Bodine has been pushing her to be more aggressive this summer, and he's seen that in spurts, such as a Gladstone game where she scored 24 points and hit four 3-pointers.
"She can definitely score," Bodine said. "If she's playing it as aggressively as I have been asking the past two years, she's hard to guard."
With Kinniburgh and Wing gone, the Huskies have two big holes in the paint they need to replace, and just the players to do it in incoming junior Raymee Boese and Paige Martin. Boese burst onto the scene in the playoffs in 2017 to earn a rotation spot throughout last season, and Martin was expected to be a big contributor off the bench as well, but was unable to play due to injury.
Neither player will be able to replace the shooting that Kinniburgh and Wing provided, but with each measuring above 6-feet, they'll provide an immediate size upgrade for the Huskies. Whether or not they're willing to use their verticality to their advantage is something Bodine is looking to encourage this summer.
"Raymee and Paige can elevate, (but) they're not quite as tough yet as Hannah and Lindy, and they're not ready to mix it up," Bodine said. "Raymee is just too nice. She's got to step out of that good girl persona and use her body like it's supposed to be used on the basketball court."
The teams two returning starters — senior Mar Verastegui and sophomore Mya Hammack — gives the Huskies a level of stability in the backcourt. Verastegui has the scoring touch and aggression to take over the lead scoring role next season, while Hammack can build off a strong freshman-year campaign where she earned Second Team All-Conference recognition as North Marion's primary point guard.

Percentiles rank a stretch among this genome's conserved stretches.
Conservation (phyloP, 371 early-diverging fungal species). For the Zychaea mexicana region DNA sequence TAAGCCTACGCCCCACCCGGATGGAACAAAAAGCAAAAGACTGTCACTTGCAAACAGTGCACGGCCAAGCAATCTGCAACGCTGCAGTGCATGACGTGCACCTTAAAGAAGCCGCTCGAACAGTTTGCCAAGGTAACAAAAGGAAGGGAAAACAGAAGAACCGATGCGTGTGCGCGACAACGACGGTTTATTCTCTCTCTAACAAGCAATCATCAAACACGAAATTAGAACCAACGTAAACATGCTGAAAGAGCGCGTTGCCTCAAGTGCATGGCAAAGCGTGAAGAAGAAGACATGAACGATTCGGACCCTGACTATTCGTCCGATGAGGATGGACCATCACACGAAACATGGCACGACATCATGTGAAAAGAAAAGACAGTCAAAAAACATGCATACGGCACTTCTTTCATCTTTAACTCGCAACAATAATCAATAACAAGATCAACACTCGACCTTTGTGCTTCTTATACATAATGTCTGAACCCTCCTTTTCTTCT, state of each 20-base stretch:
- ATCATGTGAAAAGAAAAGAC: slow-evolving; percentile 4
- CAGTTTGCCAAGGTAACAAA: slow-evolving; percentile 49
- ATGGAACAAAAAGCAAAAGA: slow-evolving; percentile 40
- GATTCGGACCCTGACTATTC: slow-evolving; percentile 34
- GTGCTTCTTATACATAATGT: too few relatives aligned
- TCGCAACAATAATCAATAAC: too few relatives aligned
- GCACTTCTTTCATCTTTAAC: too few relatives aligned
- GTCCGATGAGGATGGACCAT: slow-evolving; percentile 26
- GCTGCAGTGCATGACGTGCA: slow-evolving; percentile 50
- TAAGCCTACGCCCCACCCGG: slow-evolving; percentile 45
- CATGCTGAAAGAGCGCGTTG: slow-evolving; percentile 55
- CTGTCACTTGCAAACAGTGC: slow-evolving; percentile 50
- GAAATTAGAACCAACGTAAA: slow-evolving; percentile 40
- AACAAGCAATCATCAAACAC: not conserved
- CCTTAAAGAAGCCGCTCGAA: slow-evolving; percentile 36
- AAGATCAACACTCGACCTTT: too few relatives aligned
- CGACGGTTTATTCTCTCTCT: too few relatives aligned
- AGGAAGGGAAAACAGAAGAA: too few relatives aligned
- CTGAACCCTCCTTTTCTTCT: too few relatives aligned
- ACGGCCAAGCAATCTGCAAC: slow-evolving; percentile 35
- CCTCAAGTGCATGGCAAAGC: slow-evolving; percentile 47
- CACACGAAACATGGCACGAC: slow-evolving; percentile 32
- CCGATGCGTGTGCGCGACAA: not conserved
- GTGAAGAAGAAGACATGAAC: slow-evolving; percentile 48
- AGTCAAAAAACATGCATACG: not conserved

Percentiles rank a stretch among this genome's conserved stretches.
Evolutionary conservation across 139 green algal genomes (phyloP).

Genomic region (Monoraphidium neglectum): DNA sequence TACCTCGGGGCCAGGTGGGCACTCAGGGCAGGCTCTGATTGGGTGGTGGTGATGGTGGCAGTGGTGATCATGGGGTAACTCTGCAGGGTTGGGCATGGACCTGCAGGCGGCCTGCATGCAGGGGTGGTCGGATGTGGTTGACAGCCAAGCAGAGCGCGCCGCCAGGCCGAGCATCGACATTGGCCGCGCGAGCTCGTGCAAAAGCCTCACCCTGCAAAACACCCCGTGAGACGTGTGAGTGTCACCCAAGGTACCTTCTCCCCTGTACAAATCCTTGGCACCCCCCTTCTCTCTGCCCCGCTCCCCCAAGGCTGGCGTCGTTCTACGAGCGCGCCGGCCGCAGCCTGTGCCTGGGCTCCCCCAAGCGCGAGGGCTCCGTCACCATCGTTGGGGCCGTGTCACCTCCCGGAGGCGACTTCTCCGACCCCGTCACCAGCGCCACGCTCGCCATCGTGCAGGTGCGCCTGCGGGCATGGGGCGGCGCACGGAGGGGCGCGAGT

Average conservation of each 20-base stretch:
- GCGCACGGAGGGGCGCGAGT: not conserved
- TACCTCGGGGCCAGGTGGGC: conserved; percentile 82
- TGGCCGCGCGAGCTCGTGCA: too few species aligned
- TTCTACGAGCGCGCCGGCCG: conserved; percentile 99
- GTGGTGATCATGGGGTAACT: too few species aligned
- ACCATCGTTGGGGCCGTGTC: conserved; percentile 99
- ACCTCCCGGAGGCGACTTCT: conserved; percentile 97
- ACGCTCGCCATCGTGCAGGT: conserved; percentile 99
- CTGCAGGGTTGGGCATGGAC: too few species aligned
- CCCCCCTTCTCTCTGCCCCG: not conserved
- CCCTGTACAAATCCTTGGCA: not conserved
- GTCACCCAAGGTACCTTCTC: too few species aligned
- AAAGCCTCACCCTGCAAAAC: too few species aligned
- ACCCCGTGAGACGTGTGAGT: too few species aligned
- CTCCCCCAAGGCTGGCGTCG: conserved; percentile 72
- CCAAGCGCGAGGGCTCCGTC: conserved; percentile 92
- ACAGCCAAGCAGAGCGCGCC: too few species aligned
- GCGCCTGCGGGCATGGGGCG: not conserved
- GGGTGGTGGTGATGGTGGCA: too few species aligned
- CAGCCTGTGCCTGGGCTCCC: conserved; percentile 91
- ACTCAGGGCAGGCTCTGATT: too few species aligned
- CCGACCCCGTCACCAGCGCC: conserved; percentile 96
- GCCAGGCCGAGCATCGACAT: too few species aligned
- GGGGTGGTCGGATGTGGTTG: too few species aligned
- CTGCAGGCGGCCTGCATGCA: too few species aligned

Both guards loom as pesky defenders who can generate a lot of offense by creating turnovers that lead into fast break opportunities.
Similar to Umbenhower, Verastegui can get into the paint with ease and be a real pesky scorer around the basket. But she needs to work on her outside shooting to give the Huskies more of a threat on the perimeter.
"Mar gets a lot of scoring off her defense, (but) needs to be a little bit more consistent outside shooter," Bodine said.
Unlike Boese and Martin, Hammack can occasionally be too aggressive, seeking to go for high risk, high reward passes rather than passing the ball around and waiting for another scoring window to open up.
"She's obviously very solid," Bodine said. "Instead of trying to make a Peyton Manning pass to a teammate who may be open for half a second, find the second or third option."
Together, Verastegui and Hammack will be the stewards for North Marion going into next season when the Huskies return to the Tri-Valley Conference, where the team played prior to their recent four-year stint in the Oregon West Conference.
"Those two have to lead the other girls through this," Bodine said. "They've done a pretty good job of that so far this summer."
For the rest of the team, now is the time to work out the anxiety of playing against high-level competition and build confidence toward the coming season so the Huskies take the court at the end of November with a running start."
"The world's not going to end if we lose a summer league game," Bodine said. "Go out and make those mistakes, because that's how we're going to learn. Just don't keep making the same ones."